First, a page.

• 2023-07-30 06:29:11 AM

      James wrote:

      Listening to the Grundman master but digitally (24 bit) on Qobuz and the mids are great (for example guitars on Night by Night’, sax on ‘Parker’s Band) but overall it sounds like someone has thrown a blanket over the speakers. I’m using Naim Nova/Naca5/Neat Ekstras

    • 2023-07-30 06:29:14 AM

      James wrote:

      Listening to the Grundman master but digitally (24 bit) on Qobuz and the mids are great (for example guitars on Night by Night’, sax on ‘Parker’s Band) but overall it sounds like someone has thrown a blanket over the speakers. I’m using Naim Nova/Naca5/Neat Ekstras

  • 2023-07-29 06:21:35 PM

    Jon Sokol wrote:

    Michael, thank you for your honest review. My UHQR arrives tomorrow so this certainly sets the table for a comparison to my original ABC first pressing of Pretzel Logic. The UHQR releases of Can't Buy a Thrill and Countdown to Ecstasy sounded awesome on my system and surpassed my original pressings in terms of sound quality, especially Can't Buy a Thrill. It will be disappointing if this one falls short. (Basis Audio 2200; Lyra Atlas; ARC Ref Phono 3SE, ARC Ref 6SE; Gryphon Mephisto; Vandersteen Quattro Wood CT speakers).

  • 2023-07-30 01:07:55 PM

    Come on wrote:

    I now compared what I have with the 2023 UMG files in 24/192 which I guess come from the same remastering as the UHQR. I hear the same that MF described. Missing top end transients and level/extension. Until my original LP arrives my favorite (but not perfect) choice so far is the 1999 CD remaster, then the 2014 SHM SACD and quite a step behind my muddy yellow label LP and the 2023 UMG hires.

  • 2023-07-30 10:01:21 PM

    Jon Sokol wrote:

    As a follow up to my earlier comment, my UHQR of Pretzel Logic arrived today and I compared it to my original 1974 ABC pressing. Unfortunately for those who purchased the UHQR, MF's review is spot on. The top end of the UHQR is rolled off and sounds muted compared to the original pressing. Rikki and Night by Night explode off the original pressing. By comparison, all of the energy and the transient highs of these great Steely Dan songs are gone in the UHQR. The UHQR didn't even improve on the background noise floor of the original pressing. While the UHQR seems to have better bass than the original, it only results in the UHQR sounding muddier than the original. Whereas the UHQR releases of Can't Buy a Thrill and Countdown to Ecstasy are home runs that improved upon the SQ of the original pressings, this UHQR by comparison is a failure. Bernie and Chad need to address what went wrong here.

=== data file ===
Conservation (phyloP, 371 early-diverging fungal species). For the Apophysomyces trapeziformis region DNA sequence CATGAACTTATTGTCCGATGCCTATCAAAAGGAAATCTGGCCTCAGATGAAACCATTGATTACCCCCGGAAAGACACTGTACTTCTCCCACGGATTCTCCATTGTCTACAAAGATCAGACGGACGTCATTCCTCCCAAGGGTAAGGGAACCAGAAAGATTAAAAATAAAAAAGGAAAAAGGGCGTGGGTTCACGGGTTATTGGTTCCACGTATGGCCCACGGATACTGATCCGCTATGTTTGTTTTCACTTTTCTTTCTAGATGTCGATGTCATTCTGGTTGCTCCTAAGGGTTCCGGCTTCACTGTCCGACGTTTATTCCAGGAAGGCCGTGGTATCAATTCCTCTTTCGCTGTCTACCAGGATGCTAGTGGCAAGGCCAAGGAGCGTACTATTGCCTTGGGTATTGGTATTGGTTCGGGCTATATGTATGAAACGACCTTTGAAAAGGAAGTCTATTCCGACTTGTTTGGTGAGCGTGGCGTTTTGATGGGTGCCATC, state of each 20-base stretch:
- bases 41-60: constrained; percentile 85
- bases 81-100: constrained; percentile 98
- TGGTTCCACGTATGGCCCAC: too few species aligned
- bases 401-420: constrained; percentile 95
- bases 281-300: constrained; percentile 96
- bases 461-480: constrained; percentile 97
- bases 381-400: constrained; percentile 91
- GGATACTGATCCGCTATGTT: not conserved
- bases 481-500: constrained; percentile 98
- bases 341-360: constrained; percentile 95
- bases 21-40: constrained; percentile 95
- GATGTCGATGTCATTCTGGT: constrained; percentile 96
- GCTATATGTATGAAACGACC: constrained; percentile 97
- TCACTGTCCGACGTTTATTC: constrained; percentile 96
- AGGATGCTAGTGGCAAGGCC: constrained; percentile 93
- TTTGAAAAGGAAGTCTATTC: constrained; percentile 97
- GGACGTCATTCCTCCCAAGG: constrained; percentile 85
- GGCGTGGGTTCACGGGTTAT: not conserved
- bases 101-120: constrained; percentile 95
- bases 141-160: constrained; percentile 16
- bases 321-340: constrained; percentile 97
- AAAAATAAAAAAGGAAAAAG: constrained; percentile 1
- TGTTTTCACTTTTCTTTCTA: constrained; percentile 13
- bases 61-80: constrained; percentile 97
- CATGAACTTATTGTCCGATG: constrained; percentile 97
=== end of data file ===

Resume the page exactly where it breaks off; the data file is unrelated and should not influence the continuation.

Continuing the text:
• 2023-08-26 04:21:36 PM

      Jim B wrote:

      Spot on. I couldn’t agree more. It definitely sounds muddier than my original first pressing copy.

  • 2023-08-01 01:11:41 PM

    Tim Ware wrote:

    I've had a couple days to compare to my minty OG to the new UHQR and I must say I'm quite pleased with what Bernie and Chad put out. I agree that the OG has more "sparkle" but I find the overall sound to be richer and fuller, with punchier drums, a wider soundstage, and lovely clarity and transparency. To me, each version has its plusses but I think the UHQR, especially when cranked up a bit (say 80dB), is a much better listen.

    My system: ClearAudio Ovation + Tracer arm + Hana Umami Red MC cart Gold Note PH-10 + PSU-10 phono stage Hegel H190 amp Paradigm Persona speakers + subs

    • 2023-08-01 02:59:22 PM

      Jay Valentino wrote:

      I agree with you, Tim. I love the way this version feels - big punch and full bass. Super quiet and wide soundstage. And lots of fun to listen to loud. I'm glad I have it. My system: Classe electronics, ClearAudio Concept turntable with Hana ML cartridge, Transparent Reference XL cables, Wilson SASHA speakers.

  • 2023-08-04 10:20:17 AM

    Jeff Richards wrote:

    I'm always happy with AP releases, I have almost the complete catalog over the years. Chad's a straight shooter and the vinyl world owes him a debt. That said, this UHQR is an absolute disappointment. It's difficult to follow the tunes, they are all muddled... my copy sounds a mess. The Citizen Steely Dan release from 1999 (Pretzel Logic Section) sounds FAR superior. I have a reference system and this is just a muddled mess. I was extremely surprised. I imagine the tape was bad and this was the best they could extract. Contractually, maybe they have to release the catalog. This is one to skip. The prior two were excellent.

    • 2023-08-26 04:18:04 PM

      Jim B wrote:

      I really wanted this UHQR to be great. But as soon I put it on I heard something off. It definitely sounds wooly, smeared in the midrange. The highs are muted too. I put on my original ABC first pressing to evaluate. The original sounds clear, concise, beautiful midrange, solid bass, natural. The UHQR is not engaging. Some instruments sound louder but the overall presentation is flat, lifeless. I’m disappointed.